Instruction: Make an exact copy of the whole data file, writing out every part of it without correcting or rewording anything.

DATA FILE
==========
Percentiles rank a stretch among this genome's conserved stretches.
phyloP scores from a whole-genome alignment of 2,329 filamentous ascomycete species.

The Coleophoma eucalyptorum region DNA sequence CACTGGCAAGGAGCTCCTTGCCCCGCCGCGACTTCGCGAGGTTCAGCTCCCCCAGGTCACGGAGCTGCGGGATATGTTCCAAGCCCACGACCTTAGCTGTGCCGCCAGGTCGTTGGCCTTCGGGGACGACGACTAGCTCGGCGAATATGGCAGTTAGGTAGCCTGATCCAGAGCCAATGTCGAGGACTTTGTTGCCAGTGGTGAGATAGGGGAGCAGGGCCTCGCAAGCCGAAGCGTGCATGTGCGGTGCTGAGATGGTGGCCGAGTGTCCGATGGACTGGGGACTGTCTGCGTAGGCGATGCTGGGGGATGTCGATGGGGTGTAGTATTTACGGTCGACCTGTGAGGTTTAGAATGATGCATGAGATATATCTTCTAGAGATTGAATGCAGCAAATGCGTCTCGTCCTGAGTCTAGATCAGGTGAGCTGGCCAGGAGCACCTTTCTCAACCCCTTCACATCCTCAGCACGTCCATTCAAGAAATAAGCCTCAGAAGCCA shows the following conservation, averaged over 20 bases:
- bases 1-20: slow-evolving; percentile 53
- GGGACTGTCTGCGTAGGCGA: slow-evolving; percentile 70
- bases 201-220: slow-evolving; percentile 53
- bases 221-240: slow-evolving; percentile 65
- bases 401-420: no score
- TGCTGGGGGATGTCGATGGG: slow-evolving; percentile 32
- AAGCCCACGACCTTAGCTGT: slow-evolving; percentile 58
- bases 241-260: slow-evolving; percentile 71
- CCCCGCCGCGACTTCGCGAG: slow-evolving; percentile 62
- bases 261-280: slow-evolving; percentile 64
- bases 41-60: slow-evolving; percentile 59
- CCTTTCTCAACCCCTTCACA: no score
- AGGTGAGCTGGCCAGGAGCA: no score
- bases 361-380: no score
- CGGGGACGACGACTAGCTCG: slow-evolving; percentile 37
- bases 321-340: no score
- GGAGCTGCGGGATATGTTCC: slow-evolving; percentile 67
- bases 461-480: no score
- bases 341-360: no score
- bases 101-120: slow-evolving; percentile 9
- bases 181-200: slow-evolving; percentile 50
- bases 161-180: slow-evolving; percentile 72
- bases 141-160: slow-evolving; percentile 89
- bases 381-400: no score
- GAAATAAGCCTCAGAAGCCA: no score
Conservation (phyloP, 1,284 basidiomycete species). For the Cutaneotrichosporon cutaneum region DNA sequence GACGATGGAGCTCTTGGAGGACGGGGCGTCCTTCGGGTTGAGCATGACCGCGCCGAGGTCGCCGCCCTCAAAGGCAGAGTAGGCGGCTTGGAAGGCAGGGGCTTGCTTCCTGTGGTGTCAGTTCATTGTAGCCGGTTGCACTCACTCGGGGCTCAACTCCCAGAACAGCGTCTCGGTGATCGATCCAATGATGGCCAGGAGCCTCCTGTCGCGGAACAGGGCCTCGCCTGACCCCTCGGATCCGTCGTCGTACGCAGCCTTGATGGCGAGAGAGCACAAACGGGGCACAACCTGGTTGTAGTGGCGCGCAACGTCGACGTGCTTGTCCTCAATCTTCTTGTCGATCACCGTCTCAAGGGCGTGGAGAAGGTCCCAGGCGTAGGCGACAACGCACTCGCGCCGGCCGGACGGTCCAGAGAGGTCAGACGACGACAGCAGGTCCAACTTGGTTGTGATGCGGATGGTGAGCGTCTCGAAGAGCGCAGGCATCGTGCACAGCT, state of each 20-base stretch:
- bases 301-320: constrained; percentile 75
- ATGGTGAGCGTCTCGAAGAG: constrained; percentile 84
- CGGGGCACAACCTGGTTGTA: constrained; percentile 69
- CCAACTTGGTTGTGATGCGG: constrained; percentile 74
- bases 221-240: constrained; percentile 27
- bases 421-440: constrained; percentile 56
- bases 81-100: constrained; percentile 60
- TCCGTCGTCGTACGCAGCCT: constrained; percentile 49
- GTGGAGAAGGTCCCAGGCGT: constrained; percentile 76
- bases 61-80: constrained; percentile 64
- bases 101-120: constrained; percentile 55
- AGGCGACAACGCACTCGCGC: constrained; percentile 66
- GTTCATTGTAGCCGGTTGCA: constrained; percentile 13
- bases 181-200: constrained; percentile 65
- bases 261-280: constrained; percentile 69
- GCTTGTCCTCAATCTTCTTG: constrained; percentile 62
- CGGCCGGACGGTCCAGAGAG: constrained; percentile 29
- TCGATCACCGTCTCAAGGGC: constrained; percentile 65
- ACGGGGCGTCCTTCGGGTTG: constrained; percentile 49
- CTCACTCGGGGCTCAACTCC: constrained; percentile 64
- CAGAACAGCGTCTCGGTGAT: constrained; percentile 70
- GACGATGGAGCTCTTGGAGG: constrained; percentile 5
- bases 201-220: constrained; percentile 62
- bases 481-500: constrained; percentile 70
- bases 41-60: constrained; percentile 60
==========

Percentiles rank a stretch among this genome's conserved stretches.
phyloP scores from a whole-genome alignment of 2,329 filamentous ascomycete species.

The Coleophoma eucalyptorum region DNA sequence CACTGGCAAGGAGCTCCTTGCCCCGCCGCGACTTCGCGAGGTTCAGCTCCCCCAGGTCACGGAGCTGCGGGATATGTTCCAAGCCCACGACCTTAGCTGTGCCGCCAGGTCGTTGGCCTTCGGGGACGACGACTAGCTCGGCGAATATGGCAGTTAGGTAGCCTGATCCAGAGCCAATGTCGAGGACTTTGTTGCCAGTGGTGAGATAGGGGAGCAGGGCCTCGCAAGCCGAAGCGTGCATGTGCGGTGCTGAGATGGTGGCCGAGTGTCCGATGGACTGGGGACTGTCTGCGTAGGCGATGCTGGGGGATGTCGATGGGGTGTAGTATTTACGGTCGACCTGTGAGGTTTAGAATGATGCATGAGATATATCTTCTAGAGATTGAATGCAGCAAATGCGTCTCGTCCTGAGTCTAGATCAGGTGAGCTGGCCAGGAGCACCTTTCTCAACCCCTTCACATCCTCAGCACGTCCATTCAAGAAATAAGCCTCAGAAGCCA shows the following conservation, averaged over 20 bases:
- bases 1-20: slow-evolving; percentile 53
- GGGACTGTCTGCGTAGGCGA: slow-evolving; percentile 70
- bases 201-220: slow-evolving; percentile 53
- bases 221-240: slow-evolving; percentile 65
- bases 401-420: no score
- TGCTGGGGGATGTCGATGGG: slow-evolving; percentile 32
- AAGCCCACGACCTTAGCTGT: slow-evolving; percentile 58
- bases 241-260: slow-evolving; percentile 71
- CCCCGCCGCGACTTCGCGAG: slow-evolving; percentile 62
- bases 261-280: slow-evolving; percentile 64
- bases 41-60: slow-evolving; percentile 59
- CCTTTCTCAACCCCTTCACA: no score
- AGGTGAGCTGGCCAGGAGCA: no score
- bases 361-380: no score
- CGGGGACGACGACTAGCTCG: slow-evolving; percentile 37
- bases 321-340: no score
- GGAGCTGCGGGATATGTTCC: slow-evolving; percentile 67
- bases 461-480: no score
- bases 341-360: no score
- bases 101-120: slow-evolving; percentile 9
- bases 181-200: slow-evolving; percentile 50
- bases 161-180: slow-evolving; percentile 72
- bases 141-160: slow-evolving; percentile 89
- bases 381-400: no score
- GAAATAAGCCTCAGAAGCCA: no score
Conservation (phyloP, 1,284 basidiomycete species). For the Cutaneotrichosporon cutaneum region DNA sequence GACGATGGAGCTCTTGGAGGACGGGGCGTCCTTCGGGTTGAGCATGACCGCGCCGAGGTCGCCGCCCTCAAAGGCAGAGTAGGCGGCTTGGAAGGCAGGGGCTTGCTTCCTGTGGTGTCAGTTCATTGTAGCCGGTTGCACTCACTCGGGGCTCAACTCCCAGAACAGCGTCTCGGTGATCGATCCAATGATGGCCAGGAGCCTCCTGTCGCGGAACAGGGCCTCGCCTGACCCCTCGGATCCGTCGTCGTACGCAGCCTTGATGGCGAGAGAGCACAAACGGGGCACAACCTGGTTGTAGTGGCGCGCAACGTCGACGTGCTTGTCCTCAATCTTCTTGTCGATCACCGTCTCAAGGGCGTGGAGAAGGTCCCAGGCGTAGGCGACAACGCACTCGCGCCGGCCGGACGGTCCAGAGAGGTCAGACGACGACAGCAGGTCCAACTTGGTTGTGATGCGGATGGTGAGCGTCTCGAAGAGCGCAGGCATCGTGCACAGCT, state of each 20-base stretch:
- bases 301-320: constrained; percentile 75
- ATGGTGAGCGTCTCGAAGAG: constrained; percentile 84
- CGGGGCACAACCTGGTTGTA: constrained; percentile 69
- CCAACTTGGTTGTGATGCGG: constrained; percentile 74
- bases 221-240: constrained; percentile 27
- bases 421-440: constrained; percentile 56
- bases 81-100: constrained; percentile 60
- TCCGTCGTCGTACGCAGCCT: constrained; percentile 49
- GTGGAGAAGGTCCCAGGCGT: constrained; percentile 76
- bases 61-80: constrained; percentile 64
- bases 101-120: constrained; percentile 55
- AGGCGACAACGCACTCGCGC: constrained; percentile 66
- GTTCATTGTAGCCGGTTGCA: constrained; percentile 13
- bases 181-200: constrained; percentile 65
- bases 261-280: constrained; percentile 69
- GCTTGTCCTCAATCTTCTTG: constrained; percentile 62
- CGGCCGGACGGTCCAGAGAG: constrained; percentile 29
- TCGATCACCGTCTCAAGGGC: constrained; percentile 65
- ACGGGGCGTCCTTCGGGTTG: constrained; percentile 49
- CTCACTCGGGGCTCAACTCC: constrained; percentile 64
- CAGAACAGCGTCTCGGTGAT: constrained; percentile 70
- GACGATGGAGCTCTTGGAGG: constrained; percentile 5
- bases 201-220: constrained; percentile 62
- bases 481-500: constrained; percentile 70
- bases 41-60: constrained; percentile 60